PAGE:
The Colombian’s guilt is already well-established on the streets of Rio. “Zuniga is a killer,” said Eloah Dias, who walking outside the Maracana stadium yesterday, with her son Nicolas (in a No 10 Brazil shirt, naturally).

“Is he [Zuniga] a member of the Medellin cartel [a Colombian terrorist group]? It is not a sport, it is a crime.”

Ronaldo also pointed the figure of blame at Zuniga. Helpfully, as far as reporters were concerned, the Brazilian legend joined Fabio Cannavaro and Lothar Matthaus, World Cup-winning skippers with Italy and West Germany respectively, at a press conference at the Maracana stadium yesterday. It was supposed to review the 58 games in the World Cup up to yesterday morning through the eyes of three past champions, but there was really only one subject, just as there was only one subject in the bars, stores and on street corners throughout the land.

From the window of an apartment opposite the Maracana stadium, a Neymar shirt hung loosely on a washing line – whether it was meant to be hanging at half-mast it is difficult to know, but it certainly seemed as if it was.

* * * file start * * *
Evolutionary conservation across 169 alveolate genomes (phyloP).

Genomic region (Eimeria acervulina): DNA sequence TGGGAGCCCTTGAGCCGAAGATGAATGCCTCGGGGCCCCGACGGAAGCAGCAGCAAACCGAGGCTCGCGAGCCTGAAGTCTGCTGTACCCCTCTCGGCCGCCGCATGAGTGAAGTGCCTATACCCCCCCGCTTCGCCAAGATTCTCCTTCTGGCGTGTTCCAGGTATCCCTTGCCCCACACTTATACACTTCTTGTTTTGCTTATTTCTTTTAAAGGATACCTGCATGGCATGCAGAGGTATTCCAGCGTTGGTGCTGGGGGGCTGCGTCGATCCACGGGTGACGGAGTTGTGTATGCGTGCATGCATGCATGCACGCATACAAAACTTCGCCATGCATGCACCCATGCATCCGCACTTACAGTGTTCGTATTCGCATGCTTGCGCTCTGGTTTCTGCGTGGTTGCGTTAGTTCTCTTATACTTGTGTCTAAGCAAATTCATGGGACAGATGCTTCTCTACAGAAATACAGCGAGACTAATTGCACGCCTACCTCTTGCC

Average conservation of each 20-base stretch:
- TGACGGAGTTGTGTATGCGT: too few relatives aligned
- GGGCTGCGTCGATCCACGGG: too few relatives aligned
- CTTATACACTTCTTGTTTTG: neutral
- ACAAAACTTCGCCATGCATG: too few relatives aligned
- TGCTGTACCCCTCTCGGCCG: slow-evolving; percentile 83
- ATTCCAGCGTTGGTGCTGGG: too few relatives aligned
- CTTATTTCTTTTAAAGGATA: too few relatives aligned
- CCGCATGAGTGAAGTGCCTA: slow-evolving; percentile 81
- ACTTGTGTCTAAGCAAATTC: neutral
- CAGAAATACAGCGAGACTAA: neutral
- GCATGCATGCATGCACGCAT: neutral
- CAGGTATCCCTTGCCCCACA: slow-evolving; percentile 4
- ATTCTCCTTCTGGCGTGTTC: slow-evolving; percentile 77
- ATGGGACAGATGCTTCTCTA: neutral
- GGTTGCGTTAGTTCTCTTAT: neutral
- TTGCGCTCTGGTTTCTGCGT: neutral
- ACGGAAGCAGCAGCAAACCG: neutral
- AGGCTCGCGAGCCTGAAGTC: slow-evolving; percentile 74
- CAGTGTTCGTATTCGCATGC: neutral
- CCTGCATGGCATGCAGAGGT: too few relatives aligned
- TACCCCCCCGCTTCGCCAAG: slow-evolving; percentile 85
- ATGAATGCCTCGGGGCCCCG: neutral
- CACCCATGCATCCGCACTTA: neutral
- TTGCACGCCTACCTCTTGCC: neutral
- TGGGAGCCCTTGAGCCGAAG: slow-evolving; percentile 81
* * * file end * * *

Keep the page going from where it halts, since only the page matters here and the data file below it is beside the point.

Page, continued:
Inside the stadium where it was hoped Neymar would have his greatest moment a week today, Ronaldo shook his head. Ronaldo despaired. At one point he rose from his seat as if to spar with Mattheus. It was a mock reference to Tuesday’s semi-final between Brazil and Germany. “That’s not fair,” said the German. “We are a different weight category.” But Ronaldo was being deadly serious when he said that, in his opinion, there was “intention from the Colombian player to cause harm” when he careered into Neymar.

Ronaldo, too, has been the victim of reckless tackles in his career. He was also a high-profile casualty at a World Cup, although memorably was restored to the starting line-up in the final against France in 1998 after being originally excluded, following a fit.

This reinstatement, it has been rumoured, came at the behest of Nike. Not even the influential kit manufacturer can insist that Neymar plays on. The player returned to the Brazilian camp yesterday in a wheelchair. Neymar has been cheered by the messages of support from an incredibly diverse range of people, including Lionel Messi, who now has the chance to establish himself as the undisputed star of the tournament.

Ronaldo, too, texted Neymar, he revealed: “I sent Neymar a message, conveying my support and solidarity. I told him the whole country is proud of him and the team will win the World Cup and dedicate it to him.